But that’s a bit straightforward. Consider the following example. A woman invites a man to her hotel room. He brings alcohol with him. They have a few drinks and get progressively more intimate as the evening goes on, which ends with the two of them having sex. Is this consent? Bear in mind that both people helped establish the logistics and both engaged in the process and pushed it along. Does your model also need to take into account how intoxicated they were? What methods of signaling consent were used?

It is a fact that individuals often consume alcohol or other intoxicants in situations in which they, consciously or unconsciously, are either expecting or at least hoping to have sex. Perhaps they may deny this to themselves in order to better match up their perception of reality with certain fantasies they may have. Self-delusion is one of the most human of all impulses. Still, when both parties are contributing to the build-up to sexual activity, it gets hard to make the claim that non-consensual sex occurred, especially if levels of intoxication do not go beyond what may be considered “moderate”.

It is in situations like these that the feminist model of consent, based on sober, straightforward, unambiguous verbal communication seems to over-extend itself. I will not go so far as to say that it is without any merit whatsoever, but I think there is sufficient room for improvement in this matter so as to merit the development of a more nuanced and practical model for the role of consent in sexual ethics (to say nothing of whether consent should even be the only relevant factor in this area).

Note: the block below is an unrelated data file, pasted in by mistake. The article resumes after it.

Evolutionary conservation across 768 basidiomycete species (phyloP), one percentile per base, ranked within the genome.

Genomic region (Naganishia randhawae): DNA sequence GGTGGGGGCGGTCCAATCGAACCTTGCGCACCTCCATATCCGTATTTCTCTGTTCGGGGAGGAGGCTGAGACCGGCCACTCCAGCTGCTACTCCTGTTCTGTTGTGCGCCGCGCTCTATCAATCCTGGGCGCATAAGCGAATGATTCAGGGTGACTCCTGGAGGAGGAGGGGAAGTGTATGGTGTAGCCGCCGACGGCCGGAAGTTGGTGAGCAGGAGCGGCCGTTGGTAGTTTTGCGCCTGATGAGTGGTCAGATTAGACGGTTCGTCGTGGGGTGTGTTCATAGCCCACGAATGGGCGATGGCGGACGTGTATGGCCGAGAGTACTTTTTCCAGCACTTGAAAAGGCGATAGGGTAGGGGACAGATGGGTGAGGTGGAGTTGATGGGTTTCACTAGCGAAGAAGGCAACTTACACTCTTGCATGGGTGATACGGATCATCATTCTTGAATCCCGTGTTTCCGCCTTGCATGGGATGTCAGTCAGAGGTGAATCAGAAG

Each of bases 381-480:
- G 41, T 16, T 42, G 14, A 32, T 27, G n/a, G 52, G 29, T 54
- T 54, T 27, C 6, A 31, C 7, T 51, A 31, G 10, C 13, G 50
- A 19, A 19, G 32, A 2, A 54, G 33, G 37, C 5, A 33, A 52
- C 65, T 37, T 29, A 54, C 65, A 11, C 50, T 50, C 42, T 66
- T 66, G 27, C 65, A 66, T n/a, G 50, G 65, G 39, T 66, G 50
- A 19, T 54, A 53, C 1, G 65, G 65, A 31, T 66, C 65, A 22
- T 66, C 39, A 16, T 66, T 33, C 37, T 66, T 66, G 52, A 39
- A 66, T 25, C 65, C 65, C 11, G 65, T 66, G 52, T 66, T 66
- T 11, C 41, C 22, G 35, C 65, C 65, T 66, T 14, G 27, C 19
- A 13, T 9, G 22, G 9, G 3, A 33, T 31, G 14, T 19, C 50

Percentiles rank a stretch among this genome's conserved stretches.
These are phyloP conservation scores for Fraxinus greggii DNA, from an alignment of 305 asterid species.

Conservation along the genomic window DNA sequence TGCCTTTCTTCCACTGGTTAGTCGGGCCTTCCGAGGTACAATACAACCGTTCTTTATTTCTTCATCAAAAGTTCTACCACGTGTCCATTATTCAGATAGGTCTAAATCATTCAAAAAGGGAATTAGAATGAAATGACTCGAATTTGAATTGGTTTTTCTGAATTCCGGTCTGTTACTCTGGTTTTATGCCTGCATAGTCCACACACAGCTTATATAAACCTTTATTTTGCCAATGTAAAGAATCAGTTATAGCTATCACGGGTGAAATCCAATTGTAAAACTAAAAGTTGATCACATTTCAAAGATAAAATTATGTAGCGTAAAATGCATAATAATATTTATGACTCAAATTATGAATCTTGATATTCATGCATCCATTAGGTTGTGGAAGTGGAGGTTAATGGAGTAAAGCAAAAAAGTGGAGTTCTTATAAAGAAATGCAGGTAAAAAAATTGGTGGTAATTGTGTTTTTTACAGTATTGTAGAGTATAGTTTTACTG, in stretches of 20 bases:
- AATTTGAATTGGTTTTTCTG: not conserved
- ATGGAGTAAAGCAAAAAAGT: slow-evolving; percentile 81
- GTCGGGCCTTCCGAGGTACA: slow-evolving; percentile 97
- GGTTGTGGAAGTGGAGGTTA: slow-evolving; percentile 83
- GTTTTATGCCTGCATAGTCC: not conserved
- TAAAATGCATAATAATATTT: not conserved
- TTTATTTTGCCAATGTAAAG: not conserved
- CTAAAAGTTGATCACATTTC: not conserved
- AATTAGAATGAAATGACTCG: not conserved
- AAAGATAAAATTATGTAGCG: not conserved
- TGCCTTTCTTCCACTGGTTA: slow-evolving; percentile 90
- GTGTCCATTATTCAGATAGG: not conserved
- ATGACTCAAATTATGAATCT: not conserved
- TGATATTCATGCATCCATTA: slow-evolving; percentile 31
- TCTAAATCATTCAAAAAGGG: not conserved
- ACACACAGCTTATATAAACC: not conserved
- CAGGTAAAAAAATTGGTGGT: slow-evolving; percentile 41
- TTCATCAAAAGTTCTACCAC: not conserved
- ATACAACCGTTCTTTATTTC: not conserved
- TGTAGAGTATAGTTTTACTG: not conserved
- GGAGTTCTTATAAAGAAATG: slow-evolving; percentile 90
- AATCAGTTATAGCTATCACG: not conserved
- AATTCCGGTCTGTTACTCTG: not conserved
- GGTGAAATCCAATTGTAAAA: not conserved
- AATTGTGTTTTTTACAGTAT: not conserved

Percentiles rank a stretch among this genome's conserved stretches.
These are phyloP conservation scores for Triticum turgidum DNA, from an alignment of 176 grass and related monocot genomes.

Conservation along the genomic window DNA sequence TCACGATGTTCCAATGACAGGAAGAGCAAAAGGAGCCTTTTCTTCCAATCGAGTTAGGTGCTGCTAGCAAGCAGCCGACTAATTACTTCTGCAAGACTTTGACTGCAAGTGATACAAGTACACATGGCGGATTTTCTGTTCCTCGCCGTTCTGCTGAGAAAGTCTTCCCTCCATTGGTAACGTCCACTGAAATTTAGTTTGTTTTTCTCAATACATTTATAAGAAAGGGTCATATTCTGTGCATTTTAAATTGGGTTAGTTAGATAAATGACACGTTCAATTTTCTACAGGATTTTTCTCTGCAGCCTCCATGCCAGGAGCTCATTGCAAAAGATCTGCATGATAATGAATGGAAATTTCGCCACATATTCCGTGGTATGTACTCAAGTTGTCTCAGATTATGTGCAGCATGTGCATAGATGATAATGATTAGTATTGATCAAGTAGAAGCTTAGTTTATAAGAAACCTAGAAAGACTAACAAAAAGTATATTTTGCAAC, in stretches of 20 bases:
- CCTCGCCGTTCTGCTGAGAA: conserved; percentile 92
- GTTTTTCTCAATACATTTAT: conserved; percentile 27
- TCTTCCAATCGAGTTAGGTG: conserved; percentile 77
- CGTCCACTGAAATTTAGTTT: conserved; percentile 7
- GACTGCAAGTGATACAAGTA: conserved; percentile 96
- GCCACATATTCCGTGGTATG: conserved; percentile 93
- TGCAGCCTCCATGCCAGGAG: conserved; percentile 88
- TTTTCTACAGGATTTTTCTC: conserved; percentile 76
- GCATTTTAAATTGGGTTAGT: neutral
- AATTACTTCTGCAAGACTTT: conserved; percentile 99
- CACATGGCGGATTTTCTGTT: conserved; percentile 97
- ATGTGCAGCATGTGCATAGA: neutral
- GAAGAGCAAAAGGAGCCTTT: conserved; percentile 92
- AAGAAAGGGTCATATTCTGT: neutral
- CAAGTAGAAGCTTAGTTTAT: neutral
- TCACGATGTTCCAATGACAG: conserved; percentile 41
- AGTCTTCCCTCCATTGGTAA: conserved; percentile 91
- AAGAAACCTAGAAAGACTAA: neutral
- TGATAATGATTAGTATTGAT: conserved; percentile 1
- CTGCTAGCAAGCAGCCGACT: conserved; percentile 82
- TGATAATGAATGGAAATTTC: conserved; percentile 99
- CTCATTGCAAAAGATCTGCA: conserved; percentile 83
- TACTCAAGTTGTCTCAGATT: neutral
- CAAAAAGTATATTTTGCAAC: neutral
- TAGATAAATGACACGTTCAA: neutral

Finally, I understand that under certain models, the entering into of institutions like marriage implies consent. This is a paradigm I will not address at this time. My aim at present is to lay out some potential issues with the feminist model of consent and to begin laying the groundwork here for a model that is better able to describe the tricky and seemingly illogical behavior of human beings while also retaining enough ethical weight so as to be of some use in guiding behavior during contested circumstances. I hope I even if I have not been wholly successful in that regard, I have achieved enough here so that there is room to refine and develop certain concepts in the future.